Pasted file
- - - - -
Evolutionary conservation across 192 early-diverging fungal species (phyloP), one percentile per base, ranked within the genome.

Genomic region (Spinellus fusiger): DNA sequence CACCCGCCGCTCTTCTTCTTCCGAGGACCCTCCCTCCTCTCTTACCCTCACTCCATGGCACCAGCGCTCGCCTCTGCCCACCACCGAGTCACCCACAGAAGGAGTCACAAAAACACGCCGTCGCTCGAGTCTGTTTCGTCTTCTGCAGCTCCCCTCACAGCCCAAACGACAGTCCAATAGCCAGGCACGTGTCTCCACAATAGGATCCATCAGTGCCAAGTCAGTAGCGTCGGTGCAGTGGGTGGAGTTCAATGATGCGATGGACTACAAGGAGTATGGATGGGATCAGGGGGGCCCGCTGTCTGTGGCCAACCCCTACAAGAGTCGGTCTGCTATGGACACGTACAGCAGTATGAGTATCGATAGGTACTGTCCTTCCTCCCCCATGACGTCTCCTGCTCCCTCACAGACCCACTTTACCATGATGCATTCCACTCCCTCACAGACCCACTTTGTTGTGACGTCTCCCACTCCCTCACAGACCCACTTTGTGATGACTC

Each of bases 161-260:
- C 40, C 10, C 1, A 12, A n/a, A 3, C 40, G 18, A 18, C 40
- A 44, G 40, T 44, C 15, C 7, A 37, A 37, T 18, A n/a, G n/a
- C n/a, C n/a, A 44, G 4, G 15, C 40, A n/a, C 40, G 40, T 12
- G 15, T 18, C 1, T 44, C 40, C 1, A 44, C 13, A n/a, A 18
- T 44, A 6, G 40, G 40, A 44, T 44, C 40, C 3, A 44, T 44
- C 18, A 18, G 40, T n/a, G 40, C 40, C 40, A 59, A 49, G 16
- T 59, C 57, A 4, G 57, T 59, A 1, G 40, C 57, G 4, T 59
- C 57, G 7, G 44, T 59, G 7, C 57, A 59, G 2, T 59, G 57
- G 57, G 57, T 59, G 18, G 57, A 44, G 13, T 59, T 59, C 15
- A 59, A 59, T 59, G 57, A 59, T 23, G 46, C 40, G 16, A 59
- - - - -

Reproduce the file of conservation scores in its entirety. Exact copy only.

Evolutionary conservation across 192 early-diverging fungal species (phyloP), one percentile per base, ranked within the genome.

Genomic region (Spinellus fusiger): DNA sequence CACCCGCCGCTCTTCTTCTTCCGAGGACCCTCCCTCCTCTCTTACCCTCACTCCATGGCACCAGCGCTCGCCTCTGCCCACCACCGAGTCACCCACAGAAGGAGTCACAAAAACACGCCGTCGCTCGAGTCTGTTTCGTCTTCTGCAGCTCCCCTCACAGCCCAAACGACAGTCCAATAGCCAGGCACGTGTCTCCACAATAGGATCCATCAGTGCCAAGTCAGTAGCGTCGGTGCAGTGGGTGGAGTTCAATGATGCGATGGACTACAAGGAGTATGGATGGGATCAGGGGGGCCCGCTGTCTGTGGCCAACCCCTACAAGAGTCGGTCTGCTATGGACACGTACAGCAGTATGAGTATCGATAGGTACTGTCCTTCCTCCCCCATGACGTCTCCTGCTCCCTCACAGACCCACTTTACCATGATGCATTCCACTCCCTCACAGACCCACTTTGTTGTGACGTCTCCCACTCCCTCACAGACCCACTTTGTGATGACTC

Each of bases 161-260:
- C 40, C 10, C 1, A 12, A n/a, A 3, C 40, G 18, A 18, C 40
- A 44, G 40, T 44, C 15, C 7, A 37, A 37, T 18, A n/a, G n/a
- C n/a, C n/a, A 44, G 4, G 15, C 40, A n/a, C 40, G 40, T 12
- G 15, T 18, C 1, T 44, C 40, C 1, A 44, C 13, A n/a, A 18
- T 44, A 6, G 40, G 40, A 44, T 44, C 40, C 3, A 44, T 44
- C 18, A 18, G 40, T n/a, G 40, C 40, C 40, A 59, A 49, G 16
- T 59, C 57, A 4, G 57, T 59, A 1, G 40, C 57, G 4, T 59
- C 57, G 7, G 44, T 59, G 7, C 57, A 59, G 2, T 59, G 57
- G 57, G 57, T 59, G 18, G 57, A 44, G 13, T 59, T 59, C 15
- A 59, A 59, T 59, G 57, A 59, T 23, G 46, C 40, G 16, A 59